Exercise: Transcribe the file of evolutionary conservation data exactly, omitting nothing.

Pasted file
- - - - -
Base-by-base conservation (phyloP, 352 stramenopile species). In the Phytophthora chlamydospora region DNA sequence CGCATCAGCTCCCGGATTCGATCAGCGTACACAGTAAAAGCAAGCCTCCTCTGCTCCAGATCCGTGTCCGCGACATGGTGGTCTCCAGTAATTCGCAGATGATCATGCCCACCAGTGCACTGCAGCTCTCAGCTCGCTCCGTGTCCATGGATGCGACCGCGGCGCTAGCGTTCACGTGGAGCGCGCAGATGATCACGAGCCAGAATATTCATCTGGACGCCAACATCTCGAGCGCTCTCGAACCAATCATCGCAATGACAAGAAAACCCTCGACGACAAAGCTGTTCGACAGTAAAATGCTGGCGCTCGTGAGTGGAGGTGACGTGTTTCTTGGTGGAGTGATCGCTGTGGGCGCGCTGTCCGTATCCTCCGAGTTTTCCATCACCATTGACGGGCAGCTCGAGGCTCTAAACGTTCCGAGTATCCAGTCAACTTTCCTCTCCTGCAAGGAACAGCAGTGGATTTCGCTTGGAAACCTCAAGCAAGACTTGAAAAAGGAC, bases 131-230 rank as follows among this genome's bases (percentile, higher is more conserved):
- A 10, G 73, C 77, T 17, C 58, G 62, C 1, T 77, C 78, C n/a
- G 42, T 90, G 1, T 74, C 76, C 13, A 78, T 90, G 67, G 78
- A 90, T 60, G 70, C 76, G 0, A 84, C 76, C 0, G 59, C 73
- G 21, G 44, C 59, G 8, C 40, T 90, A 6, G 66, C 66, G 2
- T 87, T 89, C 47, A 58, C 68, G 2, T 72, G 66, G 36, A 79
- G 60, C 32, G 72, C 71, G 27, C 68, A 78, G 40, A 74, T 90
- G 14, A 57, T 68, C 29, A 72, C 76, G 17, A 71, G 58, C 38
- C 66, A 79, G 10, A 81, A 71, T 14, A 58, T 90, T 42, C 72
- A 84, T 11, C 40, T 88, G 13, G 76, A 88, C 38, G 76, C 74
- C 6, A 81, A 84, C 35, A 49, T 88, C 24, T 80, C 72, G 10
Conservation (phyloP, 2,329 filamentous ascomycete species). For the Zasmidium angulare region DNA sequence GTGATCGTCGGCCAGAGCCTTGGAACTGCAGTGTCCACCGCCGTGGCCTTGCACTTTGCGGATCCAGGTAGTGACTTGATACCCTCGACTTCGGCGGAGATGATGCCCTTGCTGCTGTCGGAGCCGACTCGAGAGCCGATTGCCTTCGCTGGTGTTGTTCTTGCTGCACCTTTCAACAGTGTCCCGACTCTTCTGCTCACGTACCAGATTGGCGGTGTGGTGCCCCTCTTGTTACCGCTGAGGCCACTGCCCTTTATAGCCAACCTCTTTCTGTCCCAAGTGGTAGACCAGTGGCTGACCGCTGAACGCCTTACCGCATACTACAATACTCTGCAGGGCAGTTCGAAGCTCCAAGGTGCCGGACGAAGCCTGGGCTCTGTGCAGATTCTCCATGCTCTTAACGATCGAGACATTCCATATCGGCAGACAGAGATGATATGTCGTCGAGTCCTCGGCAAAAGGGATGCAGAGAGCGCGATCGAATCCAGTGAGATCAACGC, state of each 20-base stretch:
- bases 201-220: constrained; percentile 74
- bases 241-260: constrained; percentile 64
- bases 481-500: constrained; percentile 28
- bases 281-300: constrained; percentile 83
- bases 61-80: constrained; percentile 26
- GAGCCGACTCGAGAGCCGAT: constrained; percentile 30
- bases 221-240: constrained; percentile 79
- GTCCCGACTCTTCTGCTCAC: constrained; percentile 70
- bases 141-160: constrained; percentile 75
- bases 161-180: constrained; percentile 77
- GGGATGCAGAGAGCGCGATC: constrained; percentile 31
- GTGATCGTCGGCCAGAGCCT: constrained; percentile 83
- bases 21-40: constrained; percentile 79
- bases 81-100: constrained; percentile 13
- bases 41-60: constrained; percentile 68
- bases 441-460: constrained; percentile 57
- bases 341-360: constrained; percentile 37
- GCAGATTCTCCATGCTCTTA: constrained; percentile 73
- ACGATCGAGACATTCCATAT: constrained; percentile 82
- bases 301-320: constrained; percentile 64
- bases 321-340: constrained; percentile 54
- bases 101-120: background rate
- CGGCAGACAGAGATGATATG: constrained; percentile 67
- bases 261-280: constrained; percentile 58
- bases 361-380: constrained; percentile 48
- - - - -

Base-by-base conservation (phyloP, 352 stramenopile species). In the Phytophthora chlamydospora region DNA sequence CGCATCAGCTCCCGGATTCGATCAGCGTACACAGTAAAAGCAAGCCTCCTCTGCTCCAGATCCGTGTCCGCGACATGGTGGTCTCCAGTAATTCGCAGATGATCATGCCCACCAGTGCACTGCAGCTCTCAGCTCGCTCCGTGTCCATGGATGCGACCGCGGCGCTAGCGTTCACGTGGAGCGCGCAGATGATCACGAGCCAGAATATTCATCTGGACGCCAACATCTCGAGCGCTCTCGAACCAATCATCGCAATGACAAGAAAACCCTCGACGACAAAGCTGTTCGACAGTAAAATGCTGGCGCTCGTGAGTGGAGGTGACGTGTTTCTTGGTGGAGTGATCGCTGTGGGCGCGCTGTCCGTATCCTCCGAGTTTTCCATCACCATTGACGGGCAGCTCGAGGCTCTAAACGTTCCGAGTATCCAGTCAACTTTCCTCTCCTGCAAGGAACAGCAGTGGATTTCGCTTGGAAACCTCAAGCAAGACTTGAAAAAGGAC, bases 131-230 rank as follows among this genome's bases (percentile, higher is more conserved):
- A 10, G 73, C 77, T 17, C 58, G 62, C 1, T 77, C 78, C n/a
- G 42, T 90, G 1, T 74, C 76, C 13, A 78, T 90, G 67, G 78
- A 90, T 60, G 70, C 76, G 0, A 84, C 76, C 0, G 59, C 73
- G 21, G 44, C 59, G 8, C 40, T 90, A 6, G 66, C 66, G 2
- T 87, T 89, C 47, A 58, C 68, G 2, T 72, G 66, G 36, A 79
- G 60, C 32, G 72, C 71, G 27, C 68, A 78, G 40, A 74, T 90
- G 14, A 57, T 68, C 29, A 72, C 76, G 17, A 71, G 58, C 38
- C 66, A 79, G 10, A 81, A 71, T 14, A 58, T 90, T 42, C 72
- A 84, T 11, C 40, T 88, G 13, G 76, A 88, C 38, G 76, C 74
- C 6, A 81, A 84, C 35, A 49, T 88, C 24, T 80, C 72, G 10
Conservation (phyloP, 2,329 filamentous ascomycete species). For the Zasmidium angulare region DNA sequence GTGATCGTCGGCCAGAGCCTTGGAACTGCAGTGTCCACCGCCGTGGCCTTGCACTTTGCGGATCCAGGTAGTGACTTGATACCCTCGACTTCGGCGGAGATGATGCCCTTGCTGCTGTCGGAGCCGACTCGAGAGCCGATTGCCTTCGCTGGTGTTGTTCTTGCTGCACCTTTCAACAGTGTCCCGACTCTTCTGCTCACGTACCAGATTGGCGGTGTGGTGCCCCTCTTGTTACCGCTGAGGCCACTGCCCTTTATAGCCAACCTCTTTCTGTCCCAAGTGGTAGACCAGTGGCTGACCGCTGAACGCCTTACCGCATACTACAATACTCTGCAGGGCAGTTCGAAGCTCCAAGGTGCCGGACGAAGCCTGGGCTCTGTGCAGATTCTCCATGCTCTTAACGATCGAGACATTCCATATCGGCAGACAGAGATGATATGTCGTCGAGTCCTCGGCAAAAGGGATGCAGAGAGCGCGATCGAATCCAGTGAGATCAACGC, state of each 20-base stretch:
- bases 201-220: constrained; percentile 74
- bases 241-260: constrained; percentile 64
- bases 481-500: constrained; percentile 28
- bases 281-300: constrained; percentile 83
- bases 61-80: constrained; percentile 26
- GAGCCGACTCGAGAGCCGAT: constrained; percentile 30
- bases 221-240: constrained; percentile 79
- GTCCCGACTCTTCTGCTCAC: constrained; percentile 70
- bases 141-160: constrained; percentile 75
- bases 161-180: constrained; percentile 77
- GGGATGCAGAGAGCGCGATC: constrained; percentile 31
- GTGATCGTCGGCCAGAGCCT: constrained; percentile 83
- bases 21-40: constrained; percentile 79
- bases 81-100: constrained; percentile 13
- bases 41-60: constrained; percentile 68
- bases 441-460: constrained; percentile 57
- bases 341-360: constrained; percentile 37
- GCAGATTCTCCATGCTCTTA: constrained; percentile 73
- ACGATCGAGACATTCCATAT: constrained; percentile 82
- bases 301-320: constrained; percentile 64
- bases 321-340: constrained; percentile 54
- bases 101-120: background rate
- CGGCAGACAGAGATGATATG: constrained; percentile 67
- bases 261-280: constrained; percentile 58
- bases 361-380: constrained; percentile 48